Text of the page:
Anecdotal evidence suggests that dried raspberry leaf can reduce the symptoms of estrus. It can be used as a daily feed supplement. The herbal remedy, which isn’t subject to regulatory scrutiny, has been used for years by women to aid in the maintenance of a healthy pregnancy. It contains antioxidants and nutrients that are believed to relax muscles spasms and improve uterine tone. Although raspberry leaf won’t stop mares from escaping heat, its effects can help with moodiness.

Some mares may experience a suppression of estrus by intrauterine marbles. A veterinarian inserts one sterilized glass marble into the uterus within 24 hours of ovulation. The marble is approximately 35 millimeters (just under an inch) in size, and tricks the body into believing it’s an embryo. This causes the uterine membrane to change its secretion to preserve pregnancy. Although the success rate for intrauterine marble is variable, it is relatively affordable. The cost of the vet’s farm visit and the cost for the marble can add up to several hundred dollars for a implantation that lasts from six months to one year. After the marble has been removed, the mare will resume her normal cycle. It is not recommended to use the marble for more than a year as it can cause complications such as uterine infection or inflammation of the lining. It is possible for pieces or the entire marble to be embedded in the uterine liner. A mare might also expel the marble unnoticed by her owner.

Ovariectomy (spray) is an option for severe ovarian pain that cannot be managed. The mare is under sedation while the ovaries are removed. This procedure is costly and can result in hemorhage or infection. The mare may not be able to conceive permanently, but she could still experience hormone-related behavior problems, as estrogen is made from other sources than the ovaries.

“There have been anecdotal reports that ovariectomy can improve the quality of life.” Dr. Love adds, “Remember that once you remove your ovaries, they cannot be put back.” Owners should be aware that a mare might exhibit heat signs to some degree after ovaries have been removed. This is an unintended consequence.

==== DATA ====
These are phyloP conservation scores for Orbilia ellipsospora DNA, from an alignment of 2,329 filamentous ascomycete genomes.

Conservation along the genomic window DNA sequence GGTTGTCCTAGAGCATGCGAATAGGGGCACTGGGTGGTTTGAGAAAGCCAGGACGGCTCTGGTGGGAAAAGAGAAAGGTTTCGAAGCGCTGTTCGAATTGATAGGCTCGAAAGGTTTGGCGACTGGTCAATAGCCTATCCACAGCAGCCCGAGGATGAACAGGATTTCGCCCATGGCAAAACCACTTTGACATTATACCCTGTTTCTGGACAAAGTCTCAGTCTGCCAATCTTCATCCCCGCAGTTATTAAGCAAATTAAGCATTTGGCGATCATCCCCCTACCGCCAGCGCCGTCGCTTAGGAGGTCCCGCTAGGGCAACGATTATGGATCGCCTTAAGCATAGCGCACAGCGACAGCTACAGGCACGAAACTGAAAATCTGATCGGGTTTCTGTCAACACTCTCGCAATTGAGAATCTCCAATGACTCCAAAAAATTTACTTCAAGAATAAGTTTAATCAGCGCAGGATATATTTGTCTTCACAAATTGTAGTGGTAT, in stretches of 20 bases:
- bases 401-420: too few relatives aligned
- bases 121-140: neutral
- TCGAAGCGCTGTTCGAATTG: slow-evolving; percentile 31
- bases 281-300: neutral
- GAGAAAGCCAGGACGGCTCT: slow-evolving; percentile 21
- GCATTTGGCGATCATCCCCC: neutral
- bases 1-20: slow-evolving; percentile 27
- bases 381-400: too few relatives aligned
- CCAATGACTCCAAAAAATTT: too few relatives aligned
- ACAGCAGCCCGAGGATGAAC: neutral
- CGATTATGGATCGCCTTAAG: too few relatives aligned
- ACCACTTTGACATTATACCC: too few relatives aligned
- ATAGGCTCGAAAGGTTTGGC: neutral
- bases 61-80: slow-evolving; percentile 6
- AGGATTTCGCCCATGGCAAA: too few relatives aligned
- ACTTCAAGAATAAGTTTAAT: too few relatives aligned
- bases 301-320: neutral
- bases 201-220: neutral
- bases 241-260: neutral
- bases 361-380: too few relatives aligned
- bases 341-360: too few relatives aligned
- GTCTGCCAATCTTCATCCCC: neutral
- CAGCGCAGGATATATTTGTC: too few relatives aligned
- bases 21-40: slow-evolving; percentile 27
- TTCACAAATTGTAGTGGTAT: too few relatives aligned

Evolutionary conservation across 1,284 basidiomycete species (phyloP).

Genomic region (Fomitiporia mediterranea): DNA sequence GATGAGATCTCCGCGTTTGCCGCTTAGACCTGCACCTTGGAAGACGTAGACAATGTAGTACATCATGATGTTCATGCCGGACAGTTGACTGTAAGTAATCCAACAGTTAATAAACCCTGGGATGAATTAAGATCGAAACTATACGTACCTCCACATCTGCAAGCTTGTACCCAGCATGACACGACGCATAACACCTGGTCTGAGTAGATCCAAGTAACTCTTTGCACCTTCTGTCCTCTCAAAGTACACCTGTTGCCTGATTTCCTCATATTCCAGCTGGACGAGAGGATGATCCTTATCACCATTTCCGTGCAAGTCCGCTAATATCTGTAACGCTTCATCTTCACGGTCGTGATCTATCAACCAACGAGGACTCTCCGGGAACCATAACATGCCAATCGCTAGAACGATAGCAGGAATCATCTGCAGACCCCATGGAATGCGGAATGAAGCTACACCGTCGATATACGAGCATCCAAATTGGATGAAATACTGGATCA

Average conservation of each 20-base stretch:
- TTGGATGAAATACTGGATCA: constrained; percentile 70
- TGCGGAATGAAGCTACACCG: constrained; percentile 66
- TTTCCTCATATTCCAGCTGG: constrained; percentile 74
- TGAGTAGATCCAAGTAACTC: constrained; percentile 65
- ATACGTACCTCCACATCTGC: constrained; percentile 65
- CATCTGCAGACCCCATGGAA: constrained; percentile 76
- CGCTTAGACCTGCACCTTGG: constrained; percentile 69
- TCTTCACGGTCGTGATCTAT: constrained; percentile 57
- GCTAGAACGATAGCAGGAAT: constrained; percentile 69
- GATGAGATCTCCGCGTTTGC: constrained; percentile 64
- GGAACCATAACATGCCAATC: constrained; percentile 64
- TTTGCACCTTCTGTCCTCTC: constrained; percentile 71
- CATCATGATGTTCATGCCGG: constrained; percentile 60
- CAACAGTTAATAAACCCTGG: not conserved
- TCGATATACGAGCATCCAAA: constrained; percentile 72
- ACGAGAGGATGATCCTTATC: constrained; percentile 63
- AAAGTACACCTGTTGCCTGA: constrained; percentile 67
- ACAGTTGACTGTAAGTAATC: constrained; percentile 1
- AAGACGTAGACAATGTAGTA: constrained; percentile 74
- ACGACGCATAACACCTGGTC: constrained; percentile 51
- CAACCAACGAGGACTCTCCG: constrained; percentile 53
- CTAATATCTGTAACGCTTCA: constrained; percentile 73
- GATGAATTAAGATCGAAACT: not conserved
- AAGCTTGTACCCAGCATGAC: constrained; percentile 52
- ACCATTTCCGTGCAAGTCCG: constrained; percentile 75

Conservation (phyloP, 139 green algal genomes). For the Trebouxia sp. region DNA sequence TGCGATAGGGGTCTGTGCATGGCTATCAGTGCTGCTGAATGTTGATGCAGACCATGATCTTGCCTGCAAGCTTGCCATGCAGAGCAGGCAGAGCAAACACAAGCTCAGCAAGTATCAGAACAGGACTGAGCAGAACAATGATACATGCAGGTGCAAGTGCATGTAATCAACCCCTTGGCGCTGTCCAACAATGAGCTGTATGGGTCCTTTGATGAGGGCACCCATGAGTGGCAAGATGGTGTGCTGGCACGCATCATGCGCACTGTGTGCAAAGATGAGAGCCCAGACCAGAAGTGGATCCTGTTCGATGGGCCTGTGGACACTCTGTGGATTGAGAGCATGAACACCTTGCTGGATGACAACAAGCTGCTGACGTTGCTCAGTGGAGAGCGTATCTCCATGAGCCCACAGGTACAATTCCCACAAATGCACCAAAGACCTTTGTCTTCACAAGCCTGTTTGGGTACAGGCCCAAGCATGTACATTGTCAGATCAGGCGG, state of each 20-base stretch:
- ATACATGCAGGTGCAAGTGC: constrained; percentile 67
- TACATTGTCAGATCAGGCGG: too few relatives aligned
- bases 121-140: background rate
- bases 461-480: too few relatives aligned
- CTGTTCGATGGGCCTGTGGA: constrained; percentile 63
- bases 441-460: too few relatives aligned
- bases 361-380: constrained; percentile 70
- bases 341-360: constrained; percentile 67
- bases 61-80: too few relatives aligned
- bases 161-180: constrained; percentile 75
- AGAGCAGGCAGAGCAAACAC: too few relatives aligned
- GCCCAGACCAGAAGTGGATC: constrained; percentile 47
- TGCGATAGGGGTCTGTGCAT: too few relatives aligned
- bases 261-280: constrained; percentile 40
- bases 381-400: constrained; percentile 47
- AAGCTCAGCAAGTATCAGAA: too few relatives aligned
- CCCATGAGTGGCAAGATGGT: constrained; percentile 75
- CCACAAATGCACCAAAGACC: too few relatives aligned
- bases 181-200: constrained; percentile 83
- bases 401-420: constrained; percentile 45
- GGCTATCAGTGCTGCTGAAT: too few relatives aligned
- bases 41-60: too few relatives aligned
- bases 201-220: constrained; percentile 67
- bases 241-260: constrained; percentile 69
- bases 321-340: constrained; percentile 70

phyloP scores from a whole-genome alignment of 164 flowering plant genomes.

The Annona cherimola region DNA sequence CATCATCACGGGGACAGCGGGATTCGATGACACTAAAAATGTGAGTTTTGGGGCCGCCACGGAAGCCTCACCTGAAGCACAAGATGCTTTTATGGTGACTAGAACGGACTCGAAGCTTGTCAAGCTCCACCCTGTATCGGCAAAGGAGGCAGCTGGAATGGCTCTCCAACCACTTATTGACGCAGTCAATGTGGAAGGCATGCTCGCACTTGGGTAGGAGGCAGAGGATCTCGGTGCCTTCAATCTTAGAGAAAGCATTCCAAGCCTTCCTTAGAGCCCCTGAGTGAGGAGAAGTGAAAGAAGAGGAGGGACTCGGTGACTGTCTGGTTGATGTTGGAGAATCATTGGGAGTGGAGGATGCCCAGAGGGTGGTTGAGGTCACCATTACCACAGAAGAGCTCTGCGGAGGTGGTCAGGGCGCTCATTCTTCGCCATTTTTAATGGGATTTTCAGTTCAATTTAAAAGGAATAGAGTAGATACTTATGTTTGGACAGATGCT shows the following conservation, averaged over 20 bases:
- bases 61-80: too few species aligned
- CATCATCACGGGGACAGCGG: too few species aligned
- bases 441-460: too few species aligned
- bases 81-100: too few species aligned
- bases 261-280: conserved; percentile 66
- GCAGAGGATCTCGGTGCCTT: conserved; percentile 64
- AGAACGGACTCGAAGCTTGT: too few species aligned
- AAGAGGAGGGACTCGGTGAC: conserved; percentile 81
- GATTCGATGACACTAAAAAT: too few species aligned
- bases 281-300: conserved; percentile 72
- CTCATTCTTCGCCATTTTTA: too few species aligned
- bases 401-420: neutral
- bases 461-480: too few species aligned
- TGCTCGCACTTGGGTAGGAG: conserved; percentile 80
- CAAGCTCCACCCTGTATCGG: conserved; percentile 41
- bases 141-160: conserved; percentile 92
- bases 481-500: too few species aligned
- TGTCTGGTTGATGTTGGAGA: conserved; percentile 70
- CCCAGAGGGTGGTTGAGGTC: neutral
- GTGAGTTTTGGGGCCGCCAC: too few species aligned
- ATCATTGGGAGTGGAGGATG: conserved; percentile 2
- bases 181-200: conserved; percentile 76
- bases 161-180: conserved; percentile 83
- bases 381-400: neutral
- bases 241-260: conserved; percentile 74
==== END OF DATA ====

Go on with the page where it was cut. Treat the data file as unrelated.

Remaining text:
Dr. Love provides guidance on how to decide the best course of action for a mare that is adversely affected due to estrus. He suggests determining “if the mare performs well in heat.” If the answer is yes, then the problem may be heat-related. However, if the mare doesn’t improve when she is out of season, then you should investigate other causes such as ovarian pain or ulcers, and/or rider inexperience. Frequent urination is another sign of heat in mares. This could be due to stress.

(c) Shannon Brinkman

A Focus on Behavior

John Michael Durr is a professional hunter/jumper rider and eventer who believes that mare management or any other horse requires a deep understanding of the horses. He has worked with many mares, and his own strategy for managing them. He says that the main focus of his approach is to keep a consistent training and managing routine that allows him get to know his mares better so he can quickly identify problems and find the best solution.

John Michael states that keeping mares on a regular routine will help keep them calm and increase the likelihood of you noticing any changes in their behavior or health. I keep an eye out for any signs of [gastrointestinal] problems in competing mares and treat them as necessary. Because they may be more sensitive than a gelding to an uncomfortable saddle, bridle or saddle, I make sure they have the right tack.

John Michael will not give medication to a mare to regulate her cycle unless she exhibits inconsistencies on the ground or under saddle. He gives an example of his experience with Esprit De la Danse (aka Dani), a Canadian Sport Horse mare that he was able to even at the three-star level. When she was in season, she became so attached to her barn friends that she would whine and pace for them rather than eat. She lost weight as a result. She was also constantly distracted which made it difficult for her to follow a consistent training program. OvaMed was prescribed by the mare’s veterinarian after a thorough physical exam. This FDA-approved generic replacement to Regu-Mate helped reduce her stress and attachment issues during estrus.

John Michael says that although she was still sensitive, the medication helped her to be consistent in her behavior. He also created what he calls a “quantifiable system” to help him plan for her unpredictable episodes of fretfulness and how to prevent them from happening again. His approach is to allow mares to have a break from the medications that suppress their cycles. It’s important to me that they have a healthy and regular cycle. They can take the meds off if they feel a little tired from all the events.

John Michael pays attention to the behavior of his horses and does what he feels is necessary to keep them calm. He mentions that he makes sure that the mares have a safe and comfortable place to rest when they travel. This helps reduce stress and increases their ability to cope with the demands of competition. He says that while traveling is difficult for mares, he also notes that while stallions have all the accommodations they need when shipping, the same considerations must be made for mares.

He won’t place a mare next a stallion in a trailer, particularly if she is in season. To reduce attachment drama, he won’t ship a mare to her best friend. He also takes steps to minimize distractions in a mare’s stall by reducing foot traffic and giving her plenty of hay.